Amy Goodman: That's Chicago Police Superintendent Garry McCarthy on the program Chicago Tonight. Sarah Gelsomino, your response?
Sarah Gelsomino: You know, regardless of the training that the Chicago Police Department had—and I don't doubt they've received training—what we saw happen on the streets of Chicago after the main permitted protest here on Sunday night was atrocious and absolutely unconscionable behavior by the police department. At the end of that protest, the police department rolled out massive amounts of police officers in riot gear—and not just the Chicago Police Department. We know at least—I had one legal observer who was on the street report to me that he saw at least five full buses of the Illinois State Police officers in riot gear pouring out at the end of that march. And they set themselves up in a way on the street to—in a way that did not permit easy egress from that position, from that place at the end of the march, shutting down half of the street, Cermak, and then positioning themselves so that whoever wanted to leave that march had to run a gauntlet single file through police officers in riot gear. And as you can see on the videos that have been shown around the country, the police ended up that night unleashing absolutely uncontrolled, indiscriminate violence against the individuals at the front of that march, with billy—wielding billy clubs that caused—we know of at least 70 very serious injuries, and we anticipate hearing about many, many more as the days go forward.
Amy Goodman: You know, Democracy Now! was there on the streets of the protests. There was this very solemn ceremony of U.S. vets of Iraq and Afghanistan—
Sarah Gelsomino: Right.
Amy Goodman: —hurling their service and war medals at the gate of the NATO summit to return them to the generals. And as they were doing this, everyone was very quiet, thousands of people, as one by one these vets came up and explained why they were giving back their medals. The riot police were moving in, in formation, quietly lining up around the vets. And the vets were asking the police, "Why are you doing this? This is a peaceful rally," as they—as more and more of them on horseback and in helmets came. But they could not head off these formations. Then they were able to move on, the veterans, but the police moved very quickly in on the others in the crowd. And as we walked with the veterans, a young man came running up to us, three of them. One of them had his teeth bashed in, his two front teeth. We broadcast what he had to say yesterday. Sarah Gelsomino, where are your clients now, and what are your plans?
Sarah Gelsomino: Our clients—well, we have many clients, unfortunately, from this week of protests. We know of over a hundred arrests that happened throughout this week, and the National Lawyers Guild stands ready to represent all of them.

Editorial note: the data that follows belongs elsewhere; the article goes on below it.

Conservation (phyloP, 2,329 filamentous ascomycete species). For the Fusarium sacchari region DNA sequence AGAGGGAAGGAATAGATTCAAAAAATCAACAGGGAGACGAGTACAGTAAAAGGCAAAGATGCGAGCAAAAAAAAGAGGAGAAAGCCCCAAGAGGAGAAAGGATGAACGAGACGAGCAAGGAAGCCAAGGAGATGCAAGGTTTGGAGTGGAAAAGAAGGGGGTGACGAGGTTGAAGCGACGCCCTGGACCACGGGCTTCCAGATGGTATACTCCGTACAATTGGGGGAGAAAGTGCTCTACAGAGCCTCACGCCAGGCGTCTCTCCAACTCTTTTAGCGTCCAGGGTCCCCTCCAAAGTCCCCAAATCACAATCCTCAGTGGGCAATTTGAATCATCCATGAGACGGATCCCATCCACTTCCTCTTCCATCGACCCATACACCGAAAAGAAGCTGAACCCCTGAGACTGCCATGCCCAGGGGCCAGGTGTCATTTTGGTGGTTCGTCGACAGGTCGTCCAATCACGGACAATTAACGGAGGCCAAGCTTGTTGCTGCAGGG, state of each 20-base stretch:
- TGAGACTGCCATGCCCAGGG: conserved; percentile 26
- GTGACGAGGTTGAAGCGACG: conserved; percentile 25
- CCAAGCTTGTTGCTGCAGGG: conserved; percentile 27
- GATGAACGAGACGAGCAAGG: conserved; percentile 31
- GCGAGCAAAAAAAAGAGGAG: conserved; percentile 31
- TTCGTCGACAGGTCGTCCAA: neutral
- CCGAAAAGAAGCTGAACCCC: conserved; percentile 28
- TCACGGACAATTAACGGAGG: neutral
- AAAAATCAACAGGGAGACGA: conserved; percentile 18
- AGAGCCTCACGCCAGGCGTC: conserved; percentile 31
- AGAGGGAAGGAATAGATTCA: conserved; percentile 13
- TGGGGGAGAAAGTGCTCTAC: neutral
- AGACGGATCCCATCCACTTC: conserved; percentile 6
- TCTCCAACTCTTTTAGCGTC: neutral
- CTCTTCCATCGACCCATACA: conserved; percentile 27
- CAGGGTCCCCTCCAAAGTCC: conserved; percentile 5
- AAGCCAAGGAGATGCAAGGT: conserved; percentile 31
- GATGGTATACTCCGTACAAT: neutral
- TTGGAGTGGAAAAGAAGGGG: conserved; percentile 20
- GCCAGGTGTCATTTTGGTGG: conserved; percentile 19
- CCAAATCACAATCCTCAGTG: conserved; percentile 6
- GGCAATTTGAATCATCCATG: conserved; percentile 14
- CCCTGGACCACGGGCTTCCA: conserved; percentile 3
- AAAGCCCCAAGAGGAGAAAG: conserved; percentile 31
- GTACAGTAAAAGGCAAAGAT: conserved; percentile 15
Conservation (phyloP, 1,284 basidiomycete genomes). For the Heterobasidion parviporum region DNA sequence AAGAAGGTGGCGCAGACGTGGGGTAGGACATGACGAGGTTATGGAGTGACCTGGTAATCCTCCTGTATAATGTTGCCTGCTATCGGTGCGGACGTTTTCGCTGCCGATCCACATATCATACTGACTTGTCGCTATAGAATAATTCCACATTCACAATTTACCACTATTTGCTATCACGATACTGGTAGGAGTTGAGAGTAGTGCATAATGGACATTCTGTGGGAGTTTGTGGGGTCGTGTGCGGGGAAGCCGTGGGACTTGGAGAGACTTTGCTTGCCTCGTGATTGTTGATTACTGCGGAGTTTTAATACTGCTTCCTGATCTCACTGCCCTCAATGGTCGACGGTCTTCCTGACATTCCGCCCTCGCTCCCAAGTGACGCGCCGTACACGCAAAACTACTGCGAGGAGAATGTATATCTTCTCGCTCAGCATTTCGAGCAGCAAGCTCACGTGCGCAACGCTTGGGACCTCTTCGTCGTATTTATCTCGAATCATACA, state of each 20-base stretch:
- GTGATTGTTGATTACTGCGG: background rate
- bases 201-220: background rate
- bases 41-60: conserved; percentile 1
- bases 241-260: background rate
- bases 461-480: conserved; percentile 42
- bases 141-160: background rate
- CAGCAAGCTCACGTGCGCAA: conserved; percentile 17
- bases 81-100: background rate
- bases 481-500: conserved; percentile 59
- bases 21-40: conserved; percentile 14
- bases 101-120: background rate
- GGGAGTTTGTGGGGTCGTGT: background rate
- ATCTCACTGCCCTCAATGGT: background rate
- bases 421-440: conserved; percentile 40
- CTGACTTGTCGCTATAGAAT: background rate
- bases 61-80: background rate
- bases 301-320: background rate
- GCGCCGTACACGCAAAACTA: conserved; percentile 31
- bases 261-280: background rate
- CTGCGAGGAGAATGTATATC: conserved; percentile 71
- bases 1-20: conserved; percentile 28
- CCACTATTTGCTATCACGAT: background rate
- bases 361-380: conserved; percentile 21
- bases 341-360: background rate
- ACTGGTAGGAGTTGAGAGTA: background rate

Our clients who are facing the most serious charges of terrorism are actually in solitary confinement right now, we just learned. So we have—a very top priority this week is to get them out of that extremely punitive and extremely dangerous condition that they're in right now. They've essentially been in solitary now since they were picked up on Wednesday night. And we appear in court for the NATO Three this morning and for the other two tomorrow.
As for our other clients, our top priority is to make sure everyone's safe, that all the injuries are documented. And we will continue on to represent people in the criminal charges that they're facing. Most people are facing now misdemeanor charges. We have a—some people were released without custody after that melee Sunday night, and—but most people, as I said, have walked out with either ordinance violations, like city tickets, or misdemeanor charges. And so, at this point, we need to move forward with that criminal representation.
Amy Goodman: And the number of people you estimate were arrested in this last week, Sarah?
Sarah Gelsomino: Well, over a hundred, we can say for sure we've had reported arrested to us. On Sunday night, over 60 people were arrested.
Amy Goodman: Well, I want to thank you very much for being with us, Sarah Gelsomino, an attorney—
Sarah Gelsomino: Thank you, Amy.
Amy Goodman: —with the People's Law Office and the National Lawyers Guild, representing one of the protesters facing the terrorism charges from the NATO summit, as well as many other people who were arrested. On Monday, on Memorial Day, we'll be playing a special from the streets of Chicago, bringing you this very solemn ceremony of the veterans from Iraq and Afghanistan one by one hurling their medals at the NATO gates. We played some of that yesterday, but we will also play more of the full ceremony, which included a reconciliation ceremony between members of Afghans for Peace, three Afghan women, and the soldiers who fought in Afghanistan and in Iraq. So tune in Monday for that.
This is Democracy Now!, democracynow.org, The War and Peace Report. When we come back, we'll go to Frankfurt, Germany, to speak with Paul Watson. He's just been released on bail after Costa Rica demanded that Germany extradite him for charges on a 10-year-old case around his intervening with illegal shark finning in the seas off Costa Rica. We'll be back in a moment.